Each day at 8:30-10 a.m., 11:30 a.m.-1 p.m., 4:30 – 6 p.m., and 7:30-9 p.m., Martini and other death row inmates come out of their cells, two at a time, for quiet recreation. They can play cards, do puzzles, etc.
Every other day, three death row inmates at a time, can participate in recreational activities. They can play handball or basketball, jog, do chin-ups and push-ups, etc.
Lunch at 11 a.m.
In the afternoon, a 15-minute shower is permitted.
Two phone calls a day are permitted. Attorneys can be called at any time.
Dinner between 4 and 4:30 p.m.
Window visits are permitted between 4 and 5 p.m.(one family/personal visitor in the unit at a time). Visits must be scheduled 48 hours in advance and can only be from immediate family members.
Inmates are locked-in at 9 p.m. but there is no official lights out.
Friday is cleanup day on the unit. Martini cleans and mops up his cell.
Wanna bet he has cable T.V.?
Another inmate, Brian Wakefield, earned his way to death row by way of this:
On 18 January 2001, he brutally murdered the parents of Sharon Hazard-Johnson, Richard Hazzard and his wife Shirley, at their NJ home:
Wakefield brutally murdered her parents during an attempted robbery at their Pleasantville home Jan. 18, 2001. The bodies of Richard Hazard, 70, and his wife, Shirley, 64, were found inside the Wellington Avenue house after firefighters put out a blaze set to cover the crime.
Wakefield admitted to the crimes. In taped statements to police, he described in graphic detail how the Hazards were bludgeoned, stabbed and beaten to death before their bodies were doused with gasoline and set on fire. A jury took just 3½ hours to decide he should be put to death.
Lethal injection “is definitely more humane than my parents got,” Hazard-Johnson said. “They had pain. They had terror. They had fear. My mother saw my father lying dead before she got her final blows.”
……”A qualified jury voted unanimously where he should be, not because of what he did, but how he did it,” she said. “And I would be heavily burdened because I know, just like they did back in the (1970s, when the death penalty was abolished for a time), that they simply would be opening the door for him to find his way out.”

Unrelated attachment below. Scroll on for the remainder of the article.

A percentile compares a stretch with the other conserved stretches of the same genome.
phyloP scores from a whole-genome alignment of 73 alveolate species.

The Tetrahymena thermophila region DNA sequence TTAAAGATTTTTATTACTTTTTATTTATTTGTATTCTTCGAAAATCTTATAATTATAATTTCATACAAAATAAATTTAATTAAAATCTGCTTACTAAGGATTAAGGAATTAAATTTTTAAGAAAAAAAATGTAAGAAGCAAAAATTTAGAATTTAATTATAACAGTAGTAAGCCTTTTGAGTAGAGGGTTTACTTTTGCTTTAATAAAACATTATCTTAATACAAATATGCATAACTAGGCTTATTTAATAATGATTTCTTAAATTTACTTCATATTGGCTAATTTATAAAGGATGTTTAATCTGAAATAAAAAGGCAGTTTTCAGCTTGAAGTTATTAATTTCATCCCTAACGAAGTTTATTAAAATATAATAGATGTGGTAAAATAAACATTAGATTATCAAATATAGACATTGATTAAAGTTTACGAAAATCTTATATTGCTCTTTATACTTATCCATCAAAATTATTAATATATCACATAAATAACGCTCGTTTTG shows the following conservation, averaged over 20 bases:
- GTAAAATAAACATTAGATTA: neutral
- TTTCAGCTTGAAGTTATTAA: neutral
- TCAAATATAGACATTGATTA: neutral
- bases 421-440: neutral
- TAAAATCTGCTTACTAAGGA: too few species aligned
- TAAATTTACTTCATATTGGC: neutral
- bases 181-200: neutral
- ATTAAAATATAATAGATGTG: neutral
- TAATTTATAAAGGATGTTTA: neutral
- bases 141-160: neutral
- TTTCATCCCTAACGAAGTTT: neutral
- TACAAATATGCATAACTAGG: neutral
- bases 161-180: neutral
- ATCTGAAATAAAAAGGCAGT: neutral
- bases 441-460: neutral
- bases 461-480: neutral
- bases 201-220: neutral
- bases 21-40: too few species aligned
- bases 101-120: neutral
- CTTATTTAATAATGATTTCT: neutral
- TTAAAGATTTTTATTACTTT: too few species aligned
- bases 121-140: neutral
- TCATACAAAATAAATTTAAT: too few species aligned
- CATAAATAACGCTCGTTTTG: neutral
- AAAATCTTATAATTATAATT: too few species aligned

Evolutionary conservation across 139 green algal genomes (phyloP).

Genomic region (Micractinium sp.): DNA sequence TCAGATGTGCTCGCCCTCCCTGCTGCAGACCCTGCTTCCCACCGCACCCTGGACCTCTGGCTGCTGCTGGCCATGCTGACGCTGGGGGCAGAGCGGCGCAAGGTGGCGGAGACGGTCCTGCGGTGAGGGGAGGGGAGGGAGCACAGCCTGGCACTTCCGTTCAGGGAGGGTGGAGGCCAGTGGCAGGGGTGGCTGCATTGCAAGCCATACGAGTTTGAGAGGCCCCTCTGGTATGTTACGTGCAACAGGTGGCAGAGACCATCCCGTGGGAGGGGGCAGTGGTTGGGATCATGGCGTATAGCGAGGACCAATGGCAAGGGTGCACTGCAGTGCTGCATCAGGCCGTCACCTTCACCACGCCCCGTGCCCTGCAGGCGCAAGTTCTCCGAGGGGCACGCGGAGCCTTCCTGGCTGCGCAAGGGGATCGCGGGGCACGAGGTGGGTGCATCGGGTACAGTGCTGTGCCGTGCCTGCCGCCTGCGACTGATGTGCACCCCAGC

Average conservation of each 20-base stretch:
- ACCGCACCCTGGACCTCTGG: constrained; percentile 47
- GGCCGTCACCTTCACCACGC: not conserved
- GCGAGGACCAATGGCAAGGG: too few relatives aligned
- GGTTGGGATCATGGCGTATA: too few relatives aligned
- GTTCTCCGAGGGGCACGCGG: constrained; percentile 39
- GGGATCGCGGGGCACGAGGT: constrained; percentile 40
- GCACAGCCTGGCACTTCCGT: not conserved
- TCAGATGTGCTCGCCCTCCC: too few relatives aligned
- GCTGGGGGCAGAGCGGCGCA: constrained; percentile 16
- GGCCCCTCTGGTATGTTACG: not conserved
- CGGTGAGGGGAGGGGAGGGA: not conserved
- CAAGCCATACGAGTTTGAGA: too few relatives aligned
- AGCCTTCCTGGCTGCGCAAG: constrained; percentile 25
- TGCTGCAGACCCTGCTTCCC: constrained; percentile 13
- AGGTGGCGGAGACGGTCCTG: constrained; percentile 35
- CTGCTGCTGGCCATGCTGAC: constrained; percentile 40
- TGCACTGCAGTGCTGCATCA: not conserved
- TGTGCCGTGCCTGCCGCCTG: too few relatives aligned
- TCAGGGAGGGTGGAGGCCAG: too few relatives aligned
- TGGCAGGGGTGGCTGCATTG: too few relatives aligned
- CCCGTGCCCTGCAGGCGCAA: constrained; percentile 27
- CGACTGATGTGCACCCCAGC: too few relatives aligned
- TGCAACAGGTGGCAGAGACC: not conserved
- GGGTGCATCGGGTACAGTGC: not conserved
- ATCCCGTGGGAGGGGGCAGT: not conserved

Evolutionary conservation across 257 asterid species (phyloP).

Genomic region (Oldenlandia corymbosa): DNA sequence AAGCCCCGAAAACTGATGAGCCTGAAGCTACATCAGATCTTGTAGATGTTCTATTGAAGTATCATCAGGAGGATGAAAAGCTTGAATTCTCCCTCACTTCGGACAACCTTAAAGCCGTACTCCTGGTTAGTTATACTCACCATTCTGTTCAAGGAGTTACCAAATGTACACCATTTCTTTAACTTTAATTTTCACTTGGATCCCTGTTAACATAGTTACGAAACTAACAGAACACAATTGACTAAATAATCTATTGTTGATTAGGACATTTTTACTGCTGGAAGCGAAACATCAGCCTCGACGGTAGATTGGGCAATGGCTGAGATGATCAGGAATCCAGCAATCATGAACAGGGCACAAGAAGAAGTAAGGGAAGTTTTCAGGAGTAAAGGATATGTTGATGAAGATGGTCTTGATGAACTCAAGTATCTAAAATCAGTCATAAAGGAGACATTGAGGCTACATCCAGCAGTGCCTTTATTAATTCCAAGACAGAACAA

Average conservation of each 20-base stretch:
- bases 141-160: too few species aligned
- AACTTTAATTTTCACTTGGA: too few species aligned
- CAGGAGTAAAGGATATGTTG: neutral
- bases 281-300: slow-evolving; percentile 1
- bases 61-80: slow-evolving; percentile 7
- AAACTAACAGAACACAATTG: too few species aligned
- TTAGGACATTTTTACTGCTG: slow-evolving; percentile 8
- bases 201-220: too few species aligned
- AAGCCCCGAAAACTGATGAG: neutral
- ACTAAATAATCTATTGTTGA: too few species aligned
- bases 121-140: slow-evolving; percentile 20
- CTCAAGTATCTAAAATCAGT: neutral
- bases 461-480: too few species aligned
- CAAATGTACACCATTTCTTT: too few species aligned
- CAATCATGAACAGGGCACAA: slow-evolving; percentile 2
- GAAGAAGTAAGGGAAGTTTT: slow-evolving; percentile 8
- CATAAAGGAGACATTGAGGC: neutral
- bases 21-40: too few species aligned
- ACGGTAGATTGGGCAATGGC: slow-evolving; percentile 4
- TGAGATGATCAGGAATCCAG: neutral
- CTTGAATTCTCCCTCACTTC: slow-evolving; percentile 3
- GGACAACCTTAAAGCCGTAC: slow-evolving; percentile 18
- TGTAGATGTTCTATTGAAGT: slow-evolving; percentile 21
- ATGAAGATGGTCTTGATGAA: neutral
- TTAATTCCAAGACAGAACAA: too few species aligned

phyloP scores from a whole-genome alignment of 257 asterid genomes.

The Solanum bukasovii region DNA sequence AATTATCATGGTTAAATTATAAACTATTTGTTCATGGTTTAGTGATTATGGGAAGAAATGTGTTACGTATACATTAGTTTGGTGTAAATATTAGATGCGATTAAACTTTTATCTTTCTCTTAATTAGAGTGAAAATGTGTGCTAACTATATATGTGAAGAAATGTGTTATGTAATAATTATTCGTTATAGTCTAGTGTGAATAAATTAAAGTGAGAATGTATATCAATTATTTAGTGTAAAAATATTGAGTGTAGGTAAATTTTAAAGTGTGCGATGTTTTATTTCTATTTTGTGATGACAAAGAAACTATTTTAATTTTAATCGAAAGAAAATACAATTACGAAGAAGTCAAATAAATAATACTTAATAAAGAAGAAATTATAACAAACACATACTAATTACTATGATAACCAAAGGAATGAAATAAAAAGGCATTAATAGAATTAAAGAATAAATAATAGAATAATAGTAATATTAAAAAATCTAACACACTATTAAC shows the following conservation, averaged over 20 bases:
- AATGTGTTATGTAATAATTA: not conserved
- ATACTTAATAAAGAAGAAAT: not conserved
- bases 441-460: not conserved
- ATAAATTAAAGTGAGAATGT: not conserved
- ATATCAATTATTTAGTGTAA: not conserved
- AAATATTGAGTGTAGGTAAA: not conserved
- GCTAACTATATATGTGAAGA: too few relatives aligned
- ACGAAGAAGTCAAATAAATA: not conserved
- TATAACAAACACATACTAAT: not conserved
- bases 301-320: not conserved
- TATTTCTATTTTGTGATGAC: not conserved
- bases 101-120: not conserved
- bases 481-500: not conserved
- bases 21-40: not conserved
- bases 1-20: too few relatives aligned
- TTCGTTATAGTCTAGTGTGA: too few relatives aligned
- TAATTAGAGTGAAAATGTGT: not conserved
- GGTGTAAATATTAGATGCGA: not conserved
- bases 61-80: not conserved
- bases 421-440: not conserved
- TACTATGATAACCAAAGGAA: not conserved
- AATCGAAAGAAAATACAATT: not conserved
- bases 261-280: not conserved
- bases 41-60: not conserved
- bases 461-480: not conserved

While the vote would be to commute death-row inmates to life sentences without parole, Hazard-Johnson feels civil-rights lawyers would push to allow a parole option. She also wonders about the legislature’s timing.
A state Senate committee approved abolishing the death penalty in May, but the Senate did not act. Now, with a lame-duck session, the Senate is prepared to move, state Senate President Richard J. Codey has said. The Assembly will vote Dec. 13.
“To me, that says they were not able or willing to do it before,” Hazard-Johnson said, adding that polls in 2000 and 2003 show New Jersey residents support the death penalty under certain circumstances.
During state commission hearings on the case, Hazard-Johnson said one death-penalty opponent – a group she refers to as “antis” – told her “if there was ever a case for the death penalty then (her parents’ murder) would be that case.”
What Corzine and his merry band of leftwingnuts have done, is undermine the decision of the respective juries and thumb their noses at justice for the victims and their loved ones.
The liberal mindset has always been more sympathetic to wastes of skin that should have been put to death immediately after sentencing.
The death penalty is the last appropriate earthly punishment we can administer to the deserving recipients.
Most liberals against the death penalty have never experienced anything remotely similar to what the families endured.
I’ve said this before: Give the convicted subhuman filth same death they inflicted on their victims. There would be a line of volunteers around the block. It is an effective way of eliminating scum from our gene pool.
To those who spew the “it’s more expensive to put them to death than keep them alive” I call BULLSHIT.
They receive recreation, 3 squares, and medical care paid for by Americans who often cannot afford the benefits themselves.
Prison inmates can live a long time at the expense of taxpayers. Bullets on the other hand, are cheap.
The Left also ignores the crimes they commit while still in prison. Murders, rapes, and assaults not just on other inmates, but corrections officers are common.
They can now add more killings to their resumes and get a free pass; at least in New Jersey.